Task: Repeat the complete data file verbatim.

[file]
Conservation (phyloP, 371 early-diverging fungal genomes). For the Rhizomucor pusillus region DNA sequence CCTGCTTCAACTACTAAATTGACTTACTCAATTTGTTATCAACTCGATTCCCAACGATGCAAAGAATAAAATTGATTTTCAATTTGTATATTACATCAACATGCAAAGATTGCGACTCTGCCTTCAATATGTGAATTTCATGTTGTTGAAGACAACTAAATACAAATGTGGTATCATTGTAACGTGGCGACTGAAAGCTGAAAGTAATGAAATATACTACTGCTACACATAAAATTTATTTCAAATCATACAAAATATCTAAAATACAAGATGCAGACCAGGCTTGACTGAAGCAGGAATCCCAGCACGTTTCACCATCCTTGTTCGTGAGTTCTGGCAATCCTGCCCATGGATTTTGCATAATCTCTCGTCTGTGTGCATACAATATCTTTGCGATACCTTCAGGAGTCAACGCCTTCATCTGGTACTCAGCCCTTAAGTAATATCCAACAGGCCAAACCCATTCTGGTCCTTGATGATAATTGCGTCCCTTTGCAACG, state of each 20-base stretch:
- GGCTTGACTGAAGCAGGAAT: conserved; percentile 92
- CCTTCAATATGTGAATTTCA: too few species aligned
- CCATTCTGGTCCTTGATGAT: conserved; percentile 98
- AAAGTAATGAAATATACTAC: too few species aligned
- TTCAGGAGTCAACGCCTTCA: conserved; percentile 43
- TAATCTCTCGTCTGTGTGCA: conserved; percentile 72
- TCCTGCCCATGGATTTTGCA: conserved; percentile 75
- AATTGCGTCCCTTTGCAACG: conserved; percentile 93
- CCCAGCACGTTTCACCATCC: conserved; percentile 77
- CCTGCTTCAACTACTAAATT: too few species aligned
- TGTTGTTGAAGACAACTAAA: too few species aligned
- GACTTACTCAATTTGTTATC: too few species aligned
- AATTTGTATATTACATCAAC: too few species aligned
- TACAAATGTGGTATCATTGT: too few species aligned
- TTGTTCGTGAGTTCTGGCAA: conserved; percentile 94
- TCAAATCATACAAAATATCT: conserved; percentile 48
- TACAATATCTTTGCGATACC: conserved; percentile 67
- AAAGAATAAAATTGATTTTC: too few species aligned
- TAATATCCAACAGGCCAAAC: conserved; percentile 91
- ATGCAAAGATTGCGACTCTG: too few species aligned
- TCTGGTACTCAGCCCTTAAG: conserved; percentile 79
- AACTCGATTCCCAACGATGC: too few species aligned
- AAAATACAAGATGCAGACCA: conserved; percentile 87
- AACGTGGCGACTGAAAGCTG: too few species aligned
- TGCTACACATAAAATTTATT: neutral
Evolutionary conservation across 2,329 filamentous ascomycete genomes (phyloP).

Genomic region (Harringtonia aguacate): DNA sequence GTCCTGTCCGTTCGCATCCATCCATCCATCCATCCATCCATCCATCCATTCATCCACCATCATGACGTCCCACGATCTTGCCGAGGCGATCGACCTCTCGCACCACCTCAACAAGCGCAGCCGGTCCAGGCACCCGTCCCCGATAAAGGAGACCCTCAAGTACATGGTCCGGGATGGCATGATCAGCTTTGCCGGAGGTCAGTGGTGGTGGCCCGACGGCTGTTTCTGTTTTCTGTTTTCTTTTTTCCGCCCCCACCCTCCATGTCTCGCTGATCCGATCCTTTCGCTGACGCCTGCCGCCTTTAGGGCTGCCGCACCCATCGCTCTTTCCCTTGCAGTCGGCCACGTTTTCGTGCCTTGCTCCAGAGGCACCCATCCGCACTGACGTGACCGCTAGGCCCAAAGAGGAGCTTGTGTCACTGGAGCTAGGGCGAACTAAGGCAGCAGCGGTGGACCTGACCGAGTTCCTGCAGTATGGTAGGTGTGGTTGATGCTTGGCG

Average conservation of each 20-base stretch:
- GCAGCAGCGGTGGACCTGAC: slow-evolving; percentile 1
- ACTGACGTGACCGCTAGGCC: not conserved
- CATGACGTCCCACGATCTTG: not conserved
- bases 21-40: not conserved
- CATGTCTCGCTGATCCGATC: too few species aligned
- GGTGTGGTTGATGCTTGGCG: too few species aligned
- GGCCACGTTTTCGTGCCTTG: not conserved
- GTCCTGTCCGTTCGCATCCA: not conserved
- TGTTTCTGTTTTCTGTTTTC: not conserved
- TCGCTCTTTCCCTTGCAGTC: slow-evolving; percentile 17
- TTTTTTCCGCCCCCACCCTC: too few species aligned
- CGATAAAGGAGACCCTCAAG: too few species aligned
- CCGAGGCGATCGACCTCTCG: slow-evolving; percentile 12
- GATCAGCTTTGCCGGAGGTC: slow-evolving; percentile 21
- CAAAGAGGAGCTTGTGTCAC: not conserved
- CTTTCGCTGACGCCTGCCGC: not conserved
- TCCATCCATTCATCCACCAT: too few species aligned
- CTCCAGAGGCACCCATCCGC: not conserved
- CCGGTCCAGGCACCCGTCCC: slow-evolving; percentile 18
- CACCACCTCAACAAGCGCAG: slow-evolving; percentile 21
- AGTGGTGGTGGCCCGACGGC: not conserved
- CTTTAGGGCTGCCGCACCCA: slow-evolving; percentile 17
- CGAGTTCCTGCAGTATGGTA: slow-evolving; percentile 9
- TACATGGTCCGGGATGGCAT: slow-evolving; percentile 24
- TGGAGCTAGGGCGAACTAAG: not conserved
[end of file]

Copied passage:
Conservation (phyloP, 371 early-diverging fungal genomes). For the Rhizomucor pusillus region DNA sequence CCTGCTTCAACTACTAAATTGACTTACTCAATTTGTTATCAACTCGATTCCCAACGATGCAAAGAATAAAATTGATTTTCAATTTGTATATTACATCAACATGCAAAGATTGCGACTCTGCCTTCAATATGTGAATTTCATGTTGTTGAAGACAACTAAATACAAATGTGGTATCATTGTAACGTGGCGACTGAAAGCTGAAAGTAATGAAATATACTACTGCTACACATAAAATTTATTTCAAATCATACAAAATATCTAAAATACAAGATGCAGACCAGGCTTGACTGAAGCAGGAATCCCAGCACGTTTCACCATCCTTGTTCGTGAGTTCTGGCAATCCTGCCCATGGATTTTGCATAATCTCTCGTCTGTGTGCATACAATATCTTTGCGATACCTTCAGGAGTCAACGCCTTCATCTGGTACTCAGCCCTTAAGTAATATCCAACAGGCCAAACCCATTCTGGTCCTTGATGATAATTGCGTCCCTTTGCAACG, state of each 20-base stretch:
- GGCTTGACTGAAGCAGGAAT: conserved; percentile 92
- CCTTCAATATGTGAATTTCA: too few species aligned
- CCATTCTGGTCCTTGATGAT: conserved; percentile 98
- AAAGTAATGAAATATACTAC: too few species aligned
- TTCAGGAGTCAACGCCTTCA: conserved; percentile 43
- TAATCTCTCGTCTGTGTGCA: conserved; percentile 72
- TCCTGCCCATGGATTTTGCA: conserved; percentile 75
- AATTGCGTCCCTTTGCAACG: conserved; percentile 93
- CCCAGCACGTTTCACCATCC: conserved; percentile 77
- CCTGCTTCAACTACTAAATT: too few species aligned
- TGTTGTTGAAGACAACTAAA: too few species aligned
- GACTTACTCAATTTGTTATC: too few species aligned
- AATTTGTATATTACATCAAC: too few species aligned
- TACAAATGTGGTATCATTGT: too few species aligned
- TTGTTCGTGAGTTCTGGCAA: conserved; percentile 94
- TCAAATCATACAAAATATCT: conserved; percentile 48
- TACAATATCTTTGCGATACC: conserved; percentile 67
- AAAGAATAAAATTGATTTTC: too few species aligned
- TAATATCCAACAGGCCAAAC: conserved; percentile 91
- ATGCAAAGATTGCGACTCTG: too few species aligned
- TCTGGTACTCAGCCCTTAAG: conserved; percentile 79
- AACTCGATTCCCAACGATGC: too few species aligned
- AAAATACAAGATGCAGACCA: conserved; percentile 87
- AACGTGGCGACTGAAAGCTG: too few species aligned
- TGCTACACATAAAATTTATT: neutral
Evolutionary conservation across 2,329 filamentous ascomycete genomes (phyloP).

Genomic region (Harringtonia aguacate): DNA sequence GTCCTGTCCGTTCGCATCCATCCATCCATCCATCCATCCATCCATCCATTCATCCACCATCATGACGTCCCACGATCTTGCCGAGGCGATCGACCTCTCGCACCACCTCAACAAGCGCAGCCGGTCCAGGCACCCGTCCCCGATAAAGGAGACCCTCAAGTACATGGTCCGGGATGGCATGATCAGCTTTGCCGGAGGTCAGTGGTGGTGGCCCGACGGCTGTTTCTGTTTTCTGTTTTCTTTTTTCCGCCCCCACCCTCCATGTCTCGCTGATCCGATCCTTTCGCTGACGCCTGCCGCCTTTAGGGCTGCCGCACCCATCGCTCTTTCCCTTGCAGTCGGCCACGTTTTCGTGCCTTGCTCCAGAGGCACCCATCCGCACTGACGTGACCGCTAGGCCCAAAGAGGAGCTTGTGTCACTGGAGCTAGGGCGAACTAAGGCAGCAGCGGTGGACCTGACCGAGTTCCTGCAGTATGGTAGGTGTGGTTGATGCTTGGCG

Average conservation of each 20-base stretch:
- GCAGCAGCGGTGGACCTGAC: slow-evolving; percentile 1
- ACTGACGTGACCGCTAGGCC: not conserved
- CATGACGTCCCACGATCTTG: not conserved
- bases 21-40: not conserved
- CATGTCTCGCTGATCCGATC: too few species aligned
- GGTGTGGTTGATGCTTGGCG: too few species aligned
- GGCCACGTTTTCGTGCCTTG: not conserved
- GTCCTGTCCGTTCGCATCCA: not conserved
- TGTTTCTGTTTTCTGTTTTC: not conserved
- TCGCTCTTTCCCTTGCAGTC: slow-evolving; percentile 17
- TTTTTTCCGCCCCCACCCTC: too few species aligned
- CGATAAAGGAGACCCTCAAG: too few species aligned
- CCGAGGCGATCGACCTCTCG: slow-evolving; percentile 12
- GATCAGCTTTGCCGGAGGTC: slow-evolving; percentile 21
- CAAAGAGGAGCTTGTGTCAC: not conserved
- CTTTCGCTGACGCCTGCCGC: not conserved
- TCCATCCATTCATCCACCAT: too few species aligned
- CTCCAGAGGCACCCATCCGC: not conserved
- CCGGTCCAGGCACCCGTCCC: slow-evolving; percentile 18
- CACCACCTCAACAAGCGCAG: slow-evolving; percentile 21
- AGTGGTGGTGGCCCGACGGC: not conserved
- CTTTAGGGCTGCCGCACCCA: slow-evolving; percentile 17
- CGAGTTCCTGCAGTATGGTA: slow-evolving; percentile 9
- TACATGGTCCGGGATGGCAT: slow-evolving; percentile 24
- TGGAGCTAGGGCGAACTAAG: not conserved